Many families are still suffering the ongoing cumulative trauma of unemployment, financial hardship, food insecurity, lack of childcare, social isolation … inadequate access to all kinds of health care, including mental health. And that’s important because untreated mental health issues can cause serious complications during pregnancy and birth, throughout early childhood and potentially long-term.
All this stress can cause increased substance abuse, increased intimate partner violence, impairment in parents’ ability to take care of themselves, the baby and the other children in the household. And really the mission of Maternal and Family Center at CarePlus is to provide a wide variety of services to prevent this from happening.
What gaps in care do you see in maternal mental health and how can we overcome them?
Maternal mental health services have historically been few and far between, with many programs located in big academic university settings or private practices that don’t accept insurance. CarePlus is a Certified Community Behavioral Health Clinic (CCBHC) that was recently granted a multimillion-dollar grant through the Substance Abuse and Mental Health Services Administration (SAMHSA) CARES Act. We immediately identified when crafting our grant application that this population was going to need services. So the Maternal and Family Center was developed under this grant, which enables us to provide access to many more individuals and families without being cost-prohibitive.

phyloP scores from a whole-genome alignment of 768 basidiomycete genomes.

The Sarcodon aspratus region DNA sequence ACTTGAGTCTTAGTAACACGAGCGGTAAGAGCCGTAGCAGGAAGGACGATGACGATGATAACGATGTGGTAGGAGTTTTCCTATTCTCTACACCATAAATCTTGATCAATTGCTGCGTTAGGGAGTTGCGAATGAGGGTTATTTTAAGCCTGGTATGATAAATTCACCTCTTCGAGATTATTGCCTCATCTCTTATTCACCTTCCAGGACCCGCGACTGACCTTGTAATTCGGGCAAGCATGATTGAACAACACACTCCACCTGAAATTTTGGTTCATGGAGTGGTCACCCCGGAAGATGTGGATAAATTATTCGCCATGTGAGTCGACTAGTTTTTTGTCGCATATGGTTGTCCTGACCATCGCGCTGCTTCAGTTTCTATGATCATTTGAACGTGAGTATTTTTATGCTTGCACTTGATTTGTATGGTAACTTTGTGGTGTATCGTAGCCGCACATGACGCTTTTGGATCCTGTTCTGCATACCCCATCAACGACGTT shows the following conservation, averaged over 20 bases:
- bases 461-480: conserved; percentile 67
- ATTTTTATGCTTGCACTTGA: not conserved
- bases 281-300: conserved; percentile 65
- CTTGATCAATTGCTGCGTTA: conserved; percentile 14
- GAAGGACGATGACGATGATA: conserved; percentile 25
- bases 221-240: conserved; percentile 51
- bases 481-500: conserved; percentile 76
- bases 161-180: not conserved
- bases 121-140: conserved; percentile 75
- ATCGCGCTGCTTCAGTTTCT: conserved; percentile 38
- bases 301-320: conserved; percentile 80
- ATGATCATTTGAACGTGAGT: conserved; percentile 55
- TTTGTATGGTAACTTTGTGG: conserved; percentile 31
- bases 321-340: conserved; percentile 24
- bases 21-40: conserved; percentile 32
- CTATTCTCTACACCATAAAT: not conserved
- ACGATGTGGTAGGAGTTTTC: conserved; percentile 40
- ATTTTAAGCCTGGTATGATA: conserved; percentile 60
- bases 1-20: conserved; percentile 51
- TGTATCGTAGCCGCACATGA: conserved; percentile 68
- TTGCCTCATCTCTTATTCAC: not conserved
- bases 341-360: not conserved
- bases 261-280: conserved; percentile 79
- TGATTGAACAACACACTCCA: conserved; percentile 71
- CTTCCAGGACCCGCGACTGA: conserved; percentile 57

Our program is unique because it has essentially no exclusionary criteria except for defining the postpartum period as two years after birth, which is actually one year longer than the traditional definition. We are equipped to help couples struggling with infertility, substance use disorders, medication management and therapy, and grief and loss. Our team members are specially trained in perinatal mental health by Postpartum Support International. I am the first and only physician of any specialty to attain the Perinatal Mental Health (PMH-C) certification. In addition to my training, and just being a dad who lived during these times, I will stop at nothing to make sure our program provides all the mental health services possible to women and families in need.
As a new dad, I’m sure it may be hard to find any free time, but if you did, how would you spend it?
This past weekend I was lucky enough to spend a wonderful afternoon with my wife and two children in a sparsely populated and large park and playground. I got to feel the fresh air and sunlight on my face — through a mask and social distancing — and see my new baby sleeping in a carriage and my beautiful wife and toddler running around the swing set. I felt an overwhelming sense of serenity and hopefulness that one day soon we will return to a new normal, and that there will be lots more swing sets yet to conquer.